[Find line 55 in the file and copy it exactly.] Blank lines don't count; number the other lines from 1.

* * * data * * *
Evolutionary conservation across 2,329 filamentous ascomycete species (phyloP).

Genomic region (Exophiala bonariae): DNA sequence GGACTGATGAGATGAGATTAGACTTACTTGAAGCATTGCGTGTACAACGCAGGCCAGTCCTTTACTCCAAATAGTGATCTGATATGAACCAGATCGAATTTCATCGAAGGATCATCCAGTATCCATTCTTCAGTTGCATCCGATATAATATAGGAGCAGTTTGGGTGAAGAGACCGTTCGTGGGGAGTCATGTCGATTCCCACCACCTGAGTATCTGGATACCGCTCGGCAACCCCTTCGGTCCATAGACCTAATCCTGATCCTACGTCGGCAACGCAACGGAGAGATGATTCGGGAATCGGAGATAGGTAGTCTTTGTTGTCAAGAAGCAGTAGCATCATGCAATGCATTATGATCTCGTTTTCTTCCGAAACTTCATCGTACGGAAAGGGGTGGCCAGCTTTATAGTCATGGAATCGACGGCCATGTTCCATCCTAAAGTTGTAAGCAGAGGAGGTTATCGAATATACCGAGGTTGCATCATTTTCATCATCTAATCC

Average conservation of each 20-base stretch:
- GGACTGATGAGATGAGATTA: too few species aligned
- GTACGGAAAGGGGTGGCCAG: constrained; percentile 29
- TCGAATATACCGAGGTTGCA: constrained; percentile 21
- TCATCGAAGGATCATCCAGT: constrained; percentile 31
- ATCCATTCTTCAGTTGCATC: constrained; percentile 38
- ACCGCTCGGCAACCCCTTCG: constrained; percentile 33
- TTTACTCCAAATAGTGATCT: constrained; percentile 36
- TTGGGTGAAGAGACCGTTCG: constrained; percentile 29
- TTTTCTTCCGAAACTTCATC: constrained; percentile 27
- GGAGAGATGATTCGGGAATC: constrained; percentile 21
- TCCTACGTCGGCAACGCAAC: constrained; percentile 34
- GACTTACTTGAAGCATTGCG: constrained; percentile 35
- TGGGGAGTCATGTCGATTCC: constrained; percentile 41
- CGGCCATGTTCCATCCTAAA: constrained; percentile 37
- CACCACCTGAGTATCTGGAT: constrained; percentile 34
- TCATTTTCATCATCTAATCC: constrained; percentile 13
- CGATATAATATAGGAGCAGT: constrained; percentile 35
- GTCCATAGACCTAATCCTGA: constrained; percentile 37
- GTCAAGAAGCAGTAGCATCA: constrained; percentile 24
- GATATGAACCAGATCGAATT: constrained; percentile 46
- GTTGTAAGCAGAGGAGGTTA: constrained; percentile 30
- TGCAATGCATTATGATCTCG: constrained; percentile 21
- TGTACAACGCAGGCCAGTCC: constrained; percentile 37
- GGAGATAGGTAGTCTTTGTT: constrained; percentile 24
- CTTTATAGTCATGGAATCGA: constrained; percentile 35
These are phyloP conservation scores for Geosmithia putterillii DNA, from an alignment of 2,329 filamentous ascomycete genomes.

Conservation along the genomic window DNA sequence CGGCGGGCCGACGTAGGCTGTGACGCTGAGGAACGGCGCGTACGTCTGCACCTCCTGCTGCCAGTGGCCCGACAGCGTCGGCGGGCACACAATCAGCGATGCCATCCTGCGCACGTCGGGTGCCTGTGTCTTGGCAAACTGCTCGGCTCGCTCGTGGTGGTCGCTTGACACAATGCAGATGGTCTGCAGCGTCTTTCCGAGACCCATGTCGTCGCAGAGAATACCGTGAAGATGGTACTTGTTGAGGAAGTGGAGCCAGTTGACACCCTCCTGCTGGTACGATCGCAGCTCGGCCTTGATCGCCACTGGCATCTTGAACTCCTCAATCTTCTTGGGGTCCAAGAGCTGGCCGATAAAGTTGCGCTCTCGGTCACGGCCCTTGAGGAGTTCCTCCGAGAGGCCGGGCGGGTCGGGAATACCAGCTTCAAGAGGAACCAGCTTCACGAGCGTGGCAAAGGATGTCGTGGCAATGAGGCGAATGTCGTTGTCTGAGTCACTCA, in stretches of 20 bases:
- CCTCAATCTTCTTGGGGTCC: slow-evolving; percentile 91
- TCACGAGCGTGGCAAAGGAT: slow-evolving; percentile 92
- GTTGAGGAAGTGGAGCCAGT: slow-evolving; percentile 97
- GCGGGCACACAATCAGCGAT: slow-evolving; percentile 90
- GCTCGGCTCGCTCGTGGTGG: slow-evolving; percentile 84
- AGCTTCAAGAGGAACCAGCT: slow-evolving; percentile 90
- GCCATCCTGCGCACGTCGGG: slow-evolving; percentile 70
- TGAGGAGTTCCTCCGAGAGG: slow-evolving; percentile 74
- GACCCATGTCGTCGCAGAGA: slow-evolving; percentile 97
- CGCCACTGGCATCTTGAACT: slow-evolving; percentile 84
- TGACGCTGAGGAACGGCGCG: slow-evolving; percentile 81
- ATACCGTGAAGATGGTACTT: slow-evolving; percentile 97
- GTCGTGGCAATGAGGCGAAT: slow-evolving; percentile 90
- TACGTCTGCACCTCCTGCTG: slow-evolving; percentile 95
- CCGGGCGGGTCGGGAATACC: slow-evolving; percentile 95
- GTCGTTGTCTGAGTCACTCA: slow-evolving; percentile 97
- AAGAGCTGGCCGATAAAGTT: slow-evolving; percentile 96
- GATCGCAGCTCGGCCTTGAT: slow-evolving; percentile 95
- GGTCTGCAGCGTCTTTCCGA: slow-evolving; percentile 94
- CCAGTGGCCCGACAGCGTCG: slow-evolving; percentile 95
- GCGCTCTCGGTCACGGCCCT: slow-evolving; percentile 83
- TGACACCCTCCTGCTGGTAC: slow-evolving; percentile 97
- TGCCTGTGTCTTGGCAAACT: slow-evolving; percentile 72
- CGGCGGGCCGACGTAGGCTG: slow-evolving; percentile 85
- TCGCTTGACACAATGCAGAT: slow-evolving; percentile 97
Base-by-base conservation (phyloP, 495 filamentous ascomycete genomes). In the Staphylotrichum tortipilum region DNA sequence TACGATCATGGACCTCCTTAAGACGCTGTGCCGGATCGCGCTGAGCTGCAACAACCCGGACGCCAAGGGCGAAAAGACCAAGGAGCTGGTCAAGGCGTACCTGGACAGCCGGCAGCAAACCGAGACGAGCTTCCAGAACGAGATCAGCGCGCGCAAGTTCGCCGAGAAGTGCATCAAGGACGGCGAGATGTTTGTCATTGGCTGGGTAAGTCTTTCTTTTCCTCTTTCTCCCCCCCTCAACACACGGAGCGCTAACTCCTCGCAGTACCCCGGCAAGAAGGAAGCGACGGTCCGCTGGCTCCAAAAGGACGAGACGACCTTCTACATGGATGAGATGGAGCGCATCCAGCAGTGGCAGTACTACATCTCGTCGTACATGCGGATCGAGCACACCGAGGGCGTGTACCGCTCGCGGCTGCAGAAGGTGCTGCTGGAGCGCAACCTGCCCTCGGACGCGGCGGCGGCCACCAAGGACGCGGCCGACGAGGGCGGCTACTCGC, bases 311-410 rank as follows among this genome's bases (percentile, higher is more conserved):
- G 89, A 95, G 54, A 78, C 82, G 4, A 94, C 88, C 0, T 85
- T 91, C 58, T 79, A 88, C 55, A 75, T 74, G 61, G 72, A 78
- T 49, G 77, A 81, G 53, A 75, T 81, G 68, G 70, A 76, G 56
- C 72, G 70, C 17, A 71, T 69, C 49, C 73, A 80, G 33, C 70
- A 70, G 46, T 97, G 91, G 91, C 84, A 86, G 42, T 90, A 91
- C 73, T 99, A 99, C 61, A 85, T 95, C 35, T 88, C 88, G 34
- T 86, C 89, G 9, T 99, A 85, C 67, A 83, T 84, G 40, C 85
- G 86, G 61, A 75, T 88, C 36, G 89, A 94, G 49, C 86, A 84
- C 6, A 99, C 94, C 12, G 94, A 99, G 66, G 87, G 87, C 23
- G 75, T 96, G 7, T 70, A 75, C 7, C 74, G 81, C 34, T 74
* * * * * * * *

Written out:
- TCGCTTGACACAATGCAGAT: slow-evolving; percentile 97